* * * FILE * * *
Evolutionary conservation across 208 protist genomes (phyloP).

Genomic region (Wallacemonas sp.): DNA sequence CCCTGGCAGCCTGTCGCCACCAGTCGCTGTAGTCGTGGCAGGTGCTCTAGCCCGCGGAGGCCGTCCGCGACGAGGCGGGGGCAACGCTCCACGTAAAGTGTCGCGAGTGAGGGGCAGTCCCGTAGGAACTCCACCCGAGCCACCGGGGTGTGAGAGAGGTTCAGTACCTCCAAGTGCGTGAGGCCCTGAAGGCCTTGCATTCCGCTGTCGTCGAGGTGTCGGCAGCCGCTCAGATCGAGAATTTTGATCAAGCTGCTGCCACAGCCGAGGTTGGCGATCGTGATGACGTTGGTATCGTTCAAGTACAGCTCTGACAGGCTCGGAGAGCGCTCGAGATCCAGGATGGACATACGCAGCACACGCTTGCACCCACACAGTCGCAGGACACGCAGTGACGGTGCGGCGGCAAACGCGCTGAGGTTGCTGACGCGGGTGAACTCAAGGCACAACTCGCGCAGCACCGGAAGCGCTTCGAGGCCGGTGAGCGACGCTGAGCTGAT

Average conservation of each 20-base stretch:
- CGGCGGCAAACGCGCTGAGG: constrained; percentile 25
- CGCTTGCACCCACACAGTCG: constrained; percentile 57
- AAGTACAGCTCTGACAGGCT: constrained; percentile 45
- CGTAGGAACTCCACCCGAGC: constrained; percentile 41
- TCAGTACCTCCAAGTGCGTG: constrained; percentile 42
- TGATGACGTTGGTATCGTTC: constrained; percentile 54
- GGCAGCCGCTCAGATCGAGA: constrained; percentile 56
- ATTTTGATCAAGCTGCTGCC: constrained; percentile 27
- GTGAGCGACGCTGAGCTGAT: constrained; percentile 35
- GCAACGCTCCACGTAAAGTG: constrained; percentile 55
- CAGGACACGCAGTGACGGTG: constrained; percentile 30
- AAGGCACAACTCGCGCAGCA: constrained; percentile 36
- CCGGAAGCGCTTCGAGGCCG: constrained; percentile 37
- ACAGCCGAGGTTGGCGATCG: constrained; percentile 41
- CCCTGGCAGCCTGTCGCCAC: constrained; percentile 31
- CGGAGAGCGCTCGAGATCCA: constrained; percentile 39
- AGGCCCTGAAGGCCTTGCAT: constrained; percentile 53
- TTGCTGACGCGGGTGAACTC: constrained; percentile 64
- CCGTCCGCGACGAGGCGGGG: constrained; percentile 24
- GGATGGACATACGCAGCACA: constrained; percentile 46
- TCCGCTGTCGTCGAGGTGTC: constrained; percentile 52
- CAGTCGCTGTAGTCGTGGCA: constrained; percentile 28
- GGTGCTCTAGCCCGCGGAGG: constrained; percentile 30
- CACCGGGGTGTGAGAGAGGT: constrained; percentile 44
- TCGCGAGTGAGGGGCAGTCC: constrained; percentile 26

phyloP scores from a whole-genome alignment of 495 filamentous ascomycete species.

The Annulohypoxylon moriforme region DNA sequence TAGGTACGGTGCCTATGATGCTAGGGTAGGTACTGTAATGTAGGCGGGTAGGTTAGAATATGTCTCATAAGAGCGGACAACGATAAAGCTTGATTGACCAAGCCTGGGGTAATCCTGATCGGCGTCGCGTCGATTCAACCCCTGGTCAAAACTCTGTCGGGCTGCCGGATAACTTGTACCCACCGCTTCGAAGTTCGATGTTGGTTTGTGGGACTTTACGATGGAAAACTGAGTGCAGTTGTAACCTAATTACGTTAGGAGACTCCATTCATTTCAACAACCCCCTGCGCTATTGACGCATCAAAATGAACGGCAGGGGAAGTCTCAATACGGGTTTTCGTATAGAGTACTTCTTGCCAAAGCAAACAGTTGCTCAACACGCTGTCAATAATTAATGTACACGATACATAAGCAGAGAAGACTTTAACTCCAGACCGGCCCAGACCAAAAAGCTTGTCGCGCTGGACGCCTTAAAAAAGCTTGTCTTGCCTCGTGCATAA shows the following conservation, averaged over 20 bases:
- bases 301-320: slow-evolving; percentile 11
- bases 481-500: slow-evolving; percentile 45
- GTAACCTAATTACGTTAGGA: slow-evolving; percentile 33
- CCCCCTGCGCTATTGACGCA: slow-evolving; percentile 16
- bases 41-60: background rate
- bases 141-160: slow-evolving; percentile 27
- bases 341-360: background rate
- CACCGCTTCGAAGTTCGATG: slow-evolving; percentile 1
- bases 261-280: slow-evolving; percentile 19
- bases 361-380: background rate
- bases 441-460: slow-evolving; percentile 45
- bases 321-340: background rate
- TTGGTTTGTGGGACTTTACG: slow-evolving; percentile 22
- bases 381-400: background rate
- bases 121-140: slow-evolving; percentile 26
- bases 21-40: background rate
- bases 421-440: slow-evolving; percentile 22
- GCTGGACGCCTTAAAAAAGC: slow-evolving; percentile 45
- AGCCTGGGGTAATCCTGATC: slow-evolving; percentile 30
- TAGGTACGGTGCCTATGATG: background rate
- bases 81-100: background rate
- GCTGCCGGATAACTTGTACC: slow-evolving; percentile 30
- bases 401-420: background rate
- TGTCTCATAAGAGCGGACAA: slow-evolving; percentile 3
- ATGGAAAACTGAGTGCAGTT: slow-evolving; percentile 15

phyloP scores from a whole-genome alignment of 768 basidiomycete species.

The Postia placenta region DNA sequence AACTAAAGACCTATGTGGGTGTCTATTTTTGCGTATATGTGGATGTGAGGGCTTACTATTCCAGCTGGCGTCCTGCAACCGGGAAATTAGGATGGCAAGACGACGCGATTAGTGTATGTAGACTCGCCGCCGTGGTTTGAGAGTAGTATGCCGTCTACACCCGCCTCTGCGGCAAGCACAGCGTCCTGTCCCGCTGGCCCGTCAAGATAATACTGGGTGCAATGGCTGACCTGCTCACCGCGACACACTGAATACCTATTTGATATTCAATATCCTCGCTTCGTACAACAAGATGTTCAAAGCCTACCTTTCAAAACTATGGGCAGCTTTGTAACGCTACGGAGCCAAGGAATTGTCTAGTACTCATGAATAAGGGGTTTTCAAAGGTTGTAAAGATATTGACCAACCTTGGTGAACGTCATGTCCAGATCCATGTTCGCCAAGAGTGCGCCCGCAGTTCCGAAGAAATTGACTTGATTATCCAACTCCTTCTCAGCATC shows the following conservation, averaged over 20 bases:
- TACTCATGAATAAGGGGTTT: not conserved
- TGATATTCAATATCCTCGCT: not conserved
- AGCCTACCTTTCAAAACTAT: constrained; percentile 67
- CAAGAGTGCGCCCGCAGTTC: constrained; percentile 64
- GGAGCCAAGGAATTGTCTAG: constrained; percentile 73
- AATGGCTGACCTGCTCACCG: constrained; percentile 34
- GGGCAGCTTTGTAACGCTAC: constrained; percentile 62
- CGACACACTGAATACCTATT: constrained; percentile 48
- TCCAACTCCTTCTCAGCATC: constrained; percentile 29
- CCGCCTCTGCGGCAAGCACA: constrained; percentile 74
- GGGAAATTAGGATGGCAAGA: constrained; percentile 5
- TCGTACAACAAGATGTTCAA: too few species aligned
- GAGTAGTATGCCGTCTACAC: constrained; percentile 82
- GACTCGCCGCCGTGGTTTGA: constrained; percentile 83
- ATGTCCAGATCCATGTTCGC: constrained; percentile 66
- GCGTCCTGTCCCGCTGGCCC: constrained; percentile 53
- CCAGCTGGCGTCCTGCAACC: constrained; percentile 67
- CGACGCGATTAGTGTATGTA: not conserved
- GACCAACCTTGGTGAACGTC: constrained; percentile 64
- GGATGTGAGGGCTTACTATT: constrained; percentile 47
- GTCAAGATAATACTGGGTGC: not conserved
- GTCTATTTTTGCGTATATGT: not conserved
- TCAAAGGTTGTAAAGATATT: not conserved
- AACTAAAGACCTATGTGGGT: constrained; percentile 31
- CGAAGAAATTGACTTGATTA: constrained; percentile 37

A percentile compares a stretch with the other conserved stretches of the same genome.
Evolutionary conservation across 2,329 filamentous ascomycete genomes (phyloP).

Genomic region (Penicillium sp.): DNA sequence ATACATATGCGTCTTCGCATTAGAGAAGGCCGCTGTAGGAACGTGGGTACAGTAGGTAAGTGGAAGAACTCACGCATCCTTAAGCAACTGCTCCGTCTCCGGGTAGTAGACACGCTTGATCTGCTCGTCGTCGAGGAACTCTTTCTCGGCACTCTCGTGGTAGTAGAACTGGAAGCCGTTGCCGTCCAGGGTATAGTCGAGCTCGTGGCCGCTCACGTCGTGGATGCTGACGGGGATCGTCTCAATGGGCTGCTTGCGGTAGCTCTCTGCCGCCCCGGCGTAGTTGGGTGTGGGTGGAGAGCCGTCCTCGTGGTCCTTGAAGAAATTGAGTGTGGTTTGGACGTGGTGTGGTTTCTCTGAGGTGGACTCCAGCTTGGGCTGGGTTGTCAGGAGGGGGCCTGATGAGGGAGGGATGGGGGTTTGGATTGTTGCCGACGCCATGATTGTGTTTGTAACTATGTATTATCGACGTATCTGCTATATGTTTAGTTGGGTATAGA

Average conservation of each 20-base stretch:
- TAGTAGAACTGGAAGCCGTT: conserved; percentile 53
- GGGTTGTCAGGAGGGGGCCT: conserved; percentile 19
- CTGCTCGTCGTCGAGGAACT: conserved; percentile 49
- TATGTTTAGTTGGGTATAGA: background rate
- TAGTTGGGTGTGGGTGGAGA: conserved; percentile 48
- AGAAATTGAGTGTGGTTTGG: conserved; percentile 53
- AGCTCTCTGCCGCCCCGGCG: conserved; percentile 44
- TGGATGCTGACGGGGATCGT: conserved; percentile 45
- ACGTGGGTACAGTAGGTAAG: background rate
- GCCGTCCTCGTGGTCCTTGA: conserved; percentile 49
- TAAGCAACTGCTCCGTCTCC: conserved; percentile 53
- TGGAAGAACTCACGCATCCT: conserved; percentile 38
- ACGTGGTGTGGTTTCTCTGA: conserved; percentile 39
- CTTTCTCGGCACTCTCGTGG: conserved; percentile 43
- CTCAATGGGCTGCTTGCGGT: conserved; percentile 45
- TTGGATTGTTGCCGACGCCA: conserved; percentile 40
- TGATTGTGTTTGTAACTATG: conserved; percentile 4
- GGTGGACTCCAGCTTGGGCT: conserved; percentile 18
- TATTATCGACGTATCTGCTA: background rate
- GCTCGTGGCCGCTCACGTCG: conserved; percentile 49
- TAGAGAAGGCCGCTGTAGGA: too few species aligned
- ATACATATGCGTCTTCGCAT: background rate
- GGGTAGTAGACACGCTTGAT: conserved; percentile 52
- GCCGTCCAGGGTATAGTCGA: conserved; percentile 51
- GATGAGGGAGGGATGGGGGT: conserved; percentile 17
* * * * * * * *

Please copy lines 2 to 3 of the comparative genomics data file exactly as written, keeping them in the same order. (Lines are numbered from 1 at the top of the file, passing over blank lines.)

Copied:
Genomic region (Wallacemonas sp.): DNA sequence CCCTGGCAGCCTGTCGCCACCAGTCGCTGTAGTCGTGGCAGGTGCTCTAGCCCGCGGAGGCCGTCCGCGACGAGGCGGGGGCAACGCTCCACGTAAAGTGTCGCGAGTGAGGGGCAGTCCCGTAGGAACTCCACCCGAGCCACCGGGGTGTGAGAGAGGTTCAGTACCTCCAAGTGCGTGAGGCCCTGAAGGCCTTGCATTCCGCTGTCGTCGAGGTGTCGGCAGCCGCTCAGATCGAGAATTTTGATCAAGCTGCTGCCACAGCCGAGGTTGGCGATCGTGATGACGTTGGTATCGTTCAAGTACAGCTCTGACAGGCTCGGAGAGCGCTCGAGATCCAGGATGGACATACGCAGCACACGCTTGCACCCACACAGTCGCAGGACACGCAGTGACGGTGCGGCGGCAAACGCGCTGAGGTTGCTGACGCGGGTGAACTCAAGGCACAACTCGCGCAGCACCGGAAGCGCTTCGAGGCCGGTGAGCGACGCTGAGCTGAT

Average conservation of each 20-base stretch: